Bumpy ride expected for airline industry in 2005
By Marnie Hunter
(CNN) -- The coming year holds a lot of uncertainty for airlines and passengers.
"There are just so many multiple factors that it's hard to see very far down into the future," said David Stempler, president of the Air Travelers Association, a Washington-based advocacy group.
With United Airlines and US Airways mired in bankruptcy and Delta struggling to stay out of it, continued turbulence seems inevitable for the industry's large legacy carriers (United, Northwest, Delta, Continental, American Airlines and US Airways).
Large airlines face increased competition from low-cost carriers while they continue to address labor costs. High fuel prices have squeezed the entire industry.
The big carriers are not the only ones struggling financially. Low-cost carrier ATA filed for bankruptcy in October and Independence Air may follow suit.
Some analysts predict one or more carriers could go under, which may translate to fewer seats at higher prices in 2005.
"Either one or more of the carriers will fail. That will eliminate some capacity, and of course when supply goes down, price goes up," said George Hamlin, director of Washington-area consulting firm MergeGlobal, Inc.
Aaron Gellman, a professor at the Transportation Center and the Kellogg School of Management at Northwestern University, foresees a slight increase in the domestic price structure.
"On average fares may rise modestly, but I think it will vary market by market depending on competition," he said.
Liquidation ripple effect
US Airways appears to be the most precariously positioned legacy carrier. The airline, in bankruptcy for the second time in two years, has warned it will begin liquidating assets in mid-January if the judge does not cancel union contracts and pension plans for groups who have not agreed to concessions.
Of the three groups whose contracts are being considered by the court, only a union for customer service agents has reached a tentative deal. No agreements have been reached with unions for flight attendants and machinists.
A US Airways liquidation early in the year would create a significant drop in domestic capacity, at least in the short run, said Bill Warlick, an industry analyst with Fitch Ratings.
While the drop would give other airlines some traction in raising fares, Warlick predicts a scramble for lucrative assets by other carriers that would fairly quickly restore much of the capacity in cities with heavy US Airways service.
The entry of multiple competing carriers into markets dominated by US Airways, such as Charlotte, North Carolina, could bring prices down substantially in those locations, he said.
"It'll be a case of city by city, if that does in fact play out, if US Airways goes down," Warlick said.
A shutdown also would mean significant disruption in schedules and customer inconvenience in hub cities such as Charlotte and Philadelphia and Pittsburgh, Pennsylvania.
United Airlines also has been negotiating with unions on wage and labor concessions since it filed for Chapter 11 protection in 2002 and has asked a judge to throw out contracts if cost-saving agreements cannot be reached. Delta is working on restructuring deals in hopes of avoiding a bankruptcy filing.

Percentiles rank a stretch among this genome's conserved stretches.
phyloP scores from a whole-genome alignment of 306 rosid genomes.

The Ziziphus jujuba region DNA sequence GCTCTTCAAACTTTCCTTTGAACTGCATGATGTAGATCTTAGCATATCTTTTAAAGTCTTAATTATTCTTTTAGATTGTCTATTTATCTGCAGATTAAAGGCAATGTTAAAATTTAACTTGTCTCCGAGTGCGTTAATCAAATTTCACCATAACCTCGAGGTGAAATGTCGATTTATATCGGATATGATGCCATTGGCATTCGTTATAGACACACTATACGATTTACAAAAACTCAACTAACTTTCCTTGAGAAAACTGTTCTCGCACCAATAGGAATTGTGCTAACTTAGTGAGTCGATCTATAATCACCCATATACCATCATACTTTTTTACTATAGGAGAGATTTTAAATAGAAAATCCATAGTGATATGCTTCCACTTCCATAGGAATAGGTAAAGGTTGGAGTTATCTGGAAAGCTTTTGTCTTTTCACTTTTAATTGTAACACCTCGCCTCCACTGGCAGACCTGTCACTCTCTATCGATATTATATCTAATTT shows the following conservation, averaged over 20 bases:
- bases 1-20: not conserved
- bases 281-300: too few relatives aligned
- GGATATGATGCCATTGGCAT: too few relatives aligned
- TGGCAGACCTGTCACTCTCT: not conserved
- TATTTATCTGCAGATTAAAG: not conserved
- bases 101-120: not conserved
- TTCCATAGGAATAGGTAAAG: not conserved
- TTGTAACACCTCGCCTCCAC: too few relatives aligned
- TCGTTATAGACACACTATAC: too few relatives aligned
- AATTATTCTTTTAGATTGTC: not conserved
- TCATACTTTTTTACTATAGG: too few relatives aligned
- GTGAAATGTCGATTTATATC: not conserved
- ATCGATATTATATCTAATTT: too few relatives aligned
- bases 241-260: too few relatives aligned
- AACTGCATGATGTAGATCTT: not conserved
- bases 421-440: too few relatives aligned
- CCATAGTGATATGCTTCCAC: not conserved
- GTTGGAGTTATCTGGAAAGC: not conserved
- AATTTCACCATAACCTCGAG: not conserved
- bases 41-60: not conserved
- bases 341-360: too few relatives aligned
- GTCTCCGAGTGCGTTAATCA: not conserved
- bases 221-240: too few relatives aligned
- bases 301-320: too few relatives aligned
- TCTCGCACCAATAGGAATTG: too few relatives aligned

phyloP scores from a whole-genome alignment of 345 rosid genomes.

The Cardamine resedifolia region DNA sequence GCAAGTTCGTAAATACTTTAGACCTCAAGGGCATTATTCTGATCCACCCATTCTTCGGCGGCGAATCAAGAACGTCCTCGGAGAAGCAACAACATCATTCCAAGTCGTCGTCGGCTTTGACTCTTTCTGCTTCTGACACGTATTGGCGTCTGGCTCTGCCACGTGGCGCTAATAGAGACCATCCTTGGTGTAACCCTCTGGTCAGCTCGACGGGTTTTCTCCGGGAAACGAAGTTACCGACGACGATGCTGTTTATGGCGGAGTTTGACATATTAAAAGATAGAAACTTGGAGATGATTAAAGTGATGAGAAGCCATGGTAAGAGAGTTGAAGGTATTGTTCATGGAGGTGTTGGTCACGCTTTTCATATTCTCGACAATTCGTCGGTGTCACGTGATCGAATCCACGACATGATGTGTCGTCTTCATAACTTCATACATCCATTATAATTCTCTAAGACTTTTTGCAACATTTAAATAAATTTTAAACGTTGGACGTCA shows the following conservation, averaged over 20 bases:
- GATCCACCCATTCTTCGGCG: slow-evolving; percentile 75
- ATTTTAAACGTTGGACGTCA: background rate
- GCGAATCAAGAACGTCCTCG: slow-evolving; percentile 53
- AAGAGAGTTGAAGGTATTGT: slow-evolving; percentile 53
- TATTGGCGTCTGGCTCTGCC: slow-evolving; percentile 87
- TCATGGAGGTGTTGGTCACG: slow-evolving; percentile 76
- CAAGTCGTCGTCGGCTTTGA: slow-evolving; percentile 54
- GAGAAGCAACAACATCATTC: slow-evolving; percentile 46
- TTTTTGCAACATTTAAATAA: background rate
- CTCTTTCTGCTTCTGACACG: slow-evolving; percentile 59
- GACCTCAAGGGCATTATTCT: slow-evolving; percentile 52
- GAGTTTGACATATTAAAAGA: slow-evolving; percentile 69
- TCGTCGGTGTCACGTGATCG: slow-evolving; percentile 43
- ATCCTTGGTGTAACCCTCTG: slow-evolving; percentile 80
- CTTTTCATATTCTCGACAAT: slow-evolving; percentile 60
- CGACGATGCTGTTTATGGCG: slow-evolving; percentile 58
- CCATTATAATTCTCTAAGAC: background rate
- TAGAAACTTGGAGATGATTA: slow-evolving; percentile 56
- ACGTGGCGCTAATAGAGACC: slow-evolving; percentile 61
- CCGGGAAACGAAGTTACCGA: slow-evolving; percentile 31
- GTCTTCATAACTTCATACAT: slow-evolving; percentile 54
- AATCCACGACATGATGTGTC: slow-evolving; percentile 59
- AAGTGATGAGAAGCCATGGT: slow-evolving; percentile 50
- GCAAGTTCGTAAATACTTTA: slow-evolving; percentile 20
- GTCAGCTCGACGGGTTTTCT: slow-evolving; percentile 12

Flight attendants and other union workers at US Airways and United have threatened strikes if they lose their contracts.
"That, if it happened, could be devastating for a distressed carrier like US Airways or United," Warlick said. "You could see a pretty dramatic booking away [from the distressed airlines]."
But Warlick does not see striking as a large risk at this point because the legality of potential strikes still is unclear.
If United and US Airways are successful in streamlining costs and adapting to the low-cost carrier mold, the other large carriers likely will follow suit, said Joe Brancatelli.
Brancatelli, editor and publisher of a site for business travelers called JoeSentMe.com, believes the two airlines' bankruptcy judges will steer the future of the entire industry when they decide whether those airlines may cancel their union contracts and pension plans.
"If they allow that, the other four big airlines will have no choice but to go into bankruptcy too and try and do the same thing," he said.
So what is a passenger to do in these cloudy skies?
Stempler, with the Air Travelers Association, urges passengers to purchase tickets with a credit card. That way there is some recourse with the credit card company in the event of a significant disruption in service.
On Wednesday, Congress approved a reinstatement of legislation that protects passengers holding tickets for failed airlines. The provision, part of the sweeping intelligence overhaul bill, states that healthy carriers must honor tickets from failed carriers on a space-available basis through November 19, 2005. President Bush has vowed to sign the legislation into law.
Re-booking fees are limited to $50 roundtrip and ticket holders have 60 days from the day their airline stops flying to book with another carrier.
The law provides limited assurance for consumers, Stempler said, since available space on other flights often is scarce.
"It provides some help for passengers, but it's not the saving grace for them," he said.
Some travelers choose to spend more for refundable tickets, while others may hold off on booking if the airline's future looks uncertain. The risk with the latter tactic is ending up without a seat.
"It depends on what's available in your market and the particular airline and how precarious the situation is. Sometimes you have to choose the best of some poor choices," he said.